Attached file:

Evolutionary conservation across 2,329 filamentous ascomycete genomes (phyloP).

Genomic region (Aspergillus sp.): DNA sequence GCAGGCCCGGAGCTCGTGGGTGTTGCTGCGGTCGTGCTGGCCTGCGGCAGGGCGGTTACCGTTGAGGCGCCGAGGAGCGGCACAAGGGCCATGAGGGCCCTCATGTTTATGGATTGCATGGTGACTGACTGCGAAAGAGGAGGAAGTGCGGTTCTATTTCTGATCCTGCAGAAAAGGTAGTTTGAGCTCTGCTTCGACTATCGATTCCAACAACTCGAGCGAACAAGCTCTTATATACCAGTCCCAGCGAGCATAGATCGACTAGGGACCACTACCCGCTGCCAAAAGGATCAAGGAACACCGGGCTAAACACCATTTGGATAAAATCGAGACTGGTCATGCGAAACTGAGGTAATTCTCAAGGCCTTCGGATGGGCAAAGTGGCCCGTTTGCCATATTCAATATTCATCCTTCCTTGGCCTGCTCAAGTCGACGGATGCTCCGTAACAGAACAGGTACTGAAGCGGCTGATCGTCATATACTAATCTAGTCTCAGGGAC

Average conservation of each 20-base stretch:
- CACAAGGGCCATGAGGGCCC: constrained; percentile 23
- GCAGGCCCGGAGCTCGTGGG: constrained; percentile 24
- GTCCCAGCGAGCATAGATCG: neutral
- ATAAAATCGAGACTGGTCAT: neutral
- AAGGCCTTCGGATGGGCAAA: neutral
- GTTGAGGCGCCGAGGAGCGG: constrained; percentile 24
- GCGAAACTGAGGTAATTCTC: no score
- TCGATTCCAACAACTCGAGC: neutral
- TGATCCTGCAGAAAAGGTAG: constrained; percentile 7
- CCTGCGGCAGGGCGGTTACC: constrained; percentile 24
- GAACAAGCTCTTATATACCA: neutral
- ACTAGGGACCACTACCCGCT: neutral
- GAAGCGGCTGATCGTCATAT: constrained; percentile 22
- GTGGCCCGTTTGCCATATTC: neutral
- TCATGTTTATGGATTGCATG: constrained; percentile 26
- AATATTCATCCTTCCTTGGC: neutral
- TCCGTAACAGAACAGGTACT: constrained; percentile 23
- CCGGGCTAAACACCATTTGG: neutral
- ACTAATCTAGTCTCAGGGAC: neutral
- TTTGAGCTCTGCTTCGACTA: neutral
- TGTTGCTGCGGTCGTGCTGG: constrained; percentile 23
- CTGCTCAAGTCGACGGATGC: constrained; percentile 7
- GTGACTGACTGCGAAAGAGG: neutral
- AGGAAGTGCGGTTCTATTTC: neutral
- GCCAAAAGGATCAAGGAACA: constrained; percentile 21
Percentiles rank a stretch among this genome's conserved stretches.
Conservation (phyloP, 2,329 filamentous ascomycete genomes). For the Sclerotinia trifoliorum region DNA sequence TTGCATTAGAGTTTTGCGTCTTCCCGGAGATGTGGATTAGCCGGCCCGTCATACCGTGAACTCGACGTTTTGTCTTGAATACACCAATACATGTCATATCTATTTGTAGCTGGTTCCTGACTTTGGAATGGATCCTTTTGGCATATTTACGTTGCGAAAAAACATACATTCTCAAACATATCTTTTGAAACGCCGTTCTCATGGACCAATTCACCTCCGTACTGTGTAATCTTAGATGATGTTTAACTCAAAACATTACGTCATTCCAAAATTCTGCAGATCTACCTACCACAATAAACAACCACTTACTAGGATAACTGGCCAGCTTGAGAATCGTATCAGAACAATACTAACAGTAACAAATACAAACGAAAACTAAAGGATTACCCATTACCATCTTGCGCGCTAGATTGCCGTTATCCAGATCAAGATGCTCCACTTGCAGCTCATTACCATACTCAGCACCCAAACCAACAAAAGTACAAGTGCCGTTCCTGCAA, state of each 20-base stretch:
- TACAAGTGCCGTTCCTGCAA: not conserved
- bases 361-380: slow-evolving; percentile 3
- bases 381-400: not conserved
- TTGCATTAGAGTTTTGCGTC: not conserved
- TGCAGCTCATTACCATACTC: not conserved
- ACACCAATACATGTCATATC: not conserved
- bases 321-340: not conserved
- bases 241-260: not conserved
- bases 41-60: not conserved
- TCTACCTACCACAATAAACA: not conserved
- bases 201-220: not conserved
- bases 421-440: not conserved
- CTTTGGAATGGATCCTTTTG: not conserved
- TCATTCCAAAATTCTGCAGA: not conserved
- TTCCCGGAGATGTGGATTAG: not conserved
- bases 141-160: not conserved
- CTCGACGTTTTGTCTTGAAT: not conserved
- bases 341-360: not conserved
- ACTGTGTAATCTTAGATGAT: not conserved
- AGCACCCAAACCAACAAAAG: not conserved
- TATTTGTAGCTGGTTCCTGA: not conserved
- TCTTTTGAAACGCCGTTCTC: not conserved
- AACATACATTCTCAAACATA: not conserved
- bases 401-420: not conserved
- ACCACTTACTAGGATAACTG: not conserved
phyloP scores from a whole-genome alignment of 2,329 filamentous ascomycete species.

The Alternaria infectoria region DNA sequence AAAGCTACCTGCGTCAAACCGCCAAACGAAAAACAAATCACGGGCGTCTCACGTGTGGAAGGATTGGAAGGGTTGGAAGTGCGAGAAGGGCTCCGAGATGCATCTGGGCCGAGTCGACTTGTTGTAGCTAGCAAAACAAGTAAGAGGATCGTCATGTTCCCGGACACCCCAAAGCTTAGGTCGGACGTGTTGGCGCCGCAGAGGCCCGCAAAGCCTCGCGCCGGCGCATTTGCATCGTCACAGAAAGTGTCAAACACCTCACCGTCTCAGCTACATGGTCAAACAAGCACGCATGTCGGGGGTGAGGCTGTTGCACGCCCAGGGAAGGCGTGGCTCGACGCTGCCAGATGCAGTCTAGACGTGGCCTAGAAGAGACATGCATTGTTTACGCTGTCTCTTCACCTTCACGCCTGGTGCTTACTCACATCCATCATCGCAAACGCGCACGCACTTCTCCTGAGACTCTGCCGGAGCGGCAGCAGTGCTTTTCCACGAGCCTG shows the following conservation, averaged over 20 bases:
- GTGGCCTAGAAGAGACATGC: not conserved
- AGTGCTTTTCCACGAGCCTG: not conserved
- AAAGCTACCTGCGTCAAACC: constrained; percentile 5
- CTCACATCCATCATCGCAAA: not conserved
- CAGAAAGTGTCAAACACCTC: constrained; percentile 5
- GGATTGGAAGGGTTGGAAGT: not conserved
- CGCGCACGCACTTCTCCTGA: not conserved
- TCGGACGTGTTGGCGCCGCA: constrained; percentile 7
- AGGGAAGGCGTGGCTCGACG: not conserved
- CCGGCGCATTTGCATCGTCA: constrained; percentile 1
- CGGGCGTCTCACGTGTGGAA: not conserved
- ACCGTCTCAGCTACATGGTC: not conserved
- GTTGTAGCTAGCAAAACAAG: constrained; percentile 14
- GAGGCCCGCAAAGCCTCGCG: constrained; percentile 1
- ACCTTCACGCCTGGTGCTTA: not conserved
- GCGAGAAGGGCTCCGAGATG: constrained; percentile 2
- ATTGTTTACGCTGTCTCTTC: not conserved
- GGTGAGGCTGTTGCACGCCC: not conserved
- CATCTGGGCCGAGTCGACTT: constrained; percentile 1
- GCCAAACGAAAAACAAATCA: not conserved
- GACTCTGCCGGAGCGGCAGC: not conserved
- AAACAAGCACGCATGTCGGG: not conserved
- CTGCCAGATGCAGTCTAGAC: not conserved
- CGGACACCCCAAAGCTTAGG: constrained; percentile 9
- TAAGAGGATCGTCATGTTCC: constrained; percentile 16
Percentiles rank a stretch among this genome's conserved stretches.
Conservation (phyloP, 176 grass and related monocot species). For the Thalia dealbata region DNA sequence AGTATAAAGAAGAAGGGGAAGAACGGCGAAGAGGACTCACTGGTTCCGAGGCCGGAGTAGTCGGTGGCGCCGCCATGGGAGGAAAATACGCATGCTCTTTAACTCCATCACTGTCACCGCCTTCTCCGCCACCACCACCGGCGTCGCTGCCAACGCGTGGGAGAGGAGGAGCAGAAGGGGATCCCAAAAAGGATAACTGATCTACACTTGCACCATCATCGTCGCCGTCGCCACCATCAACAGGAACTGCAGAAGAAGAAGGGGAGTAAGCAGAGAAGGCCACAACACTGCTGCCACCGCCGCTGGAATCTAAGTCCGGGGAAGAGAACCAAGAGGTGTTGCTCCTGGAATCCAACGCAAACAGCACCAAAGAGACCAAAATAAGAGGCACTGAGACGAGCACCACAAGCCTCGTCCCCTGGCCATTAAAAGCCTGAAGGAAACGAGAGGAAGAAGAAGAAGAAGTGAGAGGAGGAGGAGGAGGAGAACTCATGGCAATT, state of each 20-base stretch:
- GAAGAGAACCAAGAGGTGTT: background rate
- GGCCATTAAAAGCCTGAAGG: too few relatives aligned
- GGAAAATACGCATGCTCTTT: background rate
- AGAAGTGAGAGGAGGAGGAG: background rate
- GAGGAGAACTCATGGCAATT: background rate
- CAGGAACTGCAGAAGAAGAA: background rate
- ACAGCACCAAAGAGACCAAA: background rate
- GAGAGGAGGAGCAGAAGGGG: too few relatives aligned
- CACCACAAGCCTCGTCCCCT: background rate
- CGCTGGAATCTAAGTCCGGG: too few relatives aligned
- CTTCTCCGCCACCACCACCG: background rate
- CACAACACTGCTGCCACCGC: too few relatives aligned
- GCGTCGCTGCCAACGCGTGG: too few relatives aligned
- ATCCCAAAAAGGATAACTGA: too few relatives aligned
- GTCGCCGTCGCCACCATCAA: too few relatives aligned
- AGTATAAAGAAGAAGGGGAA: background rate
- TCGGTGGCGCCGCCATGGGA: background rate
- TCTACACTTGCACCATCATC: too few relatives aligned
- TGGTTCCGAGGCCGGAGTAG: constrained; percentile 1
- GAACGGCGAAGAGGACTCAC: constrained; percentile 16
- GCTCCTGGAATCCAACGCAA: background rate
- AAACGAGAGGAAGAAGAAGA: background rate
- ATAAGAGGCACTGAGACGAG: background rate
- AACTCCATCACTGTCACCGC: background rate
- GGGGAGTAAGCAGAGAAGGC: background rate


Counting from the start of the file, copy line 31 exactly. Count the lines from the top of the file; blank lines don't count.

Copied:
- TACAAGTGCCGTTCCTGCAA: not conserved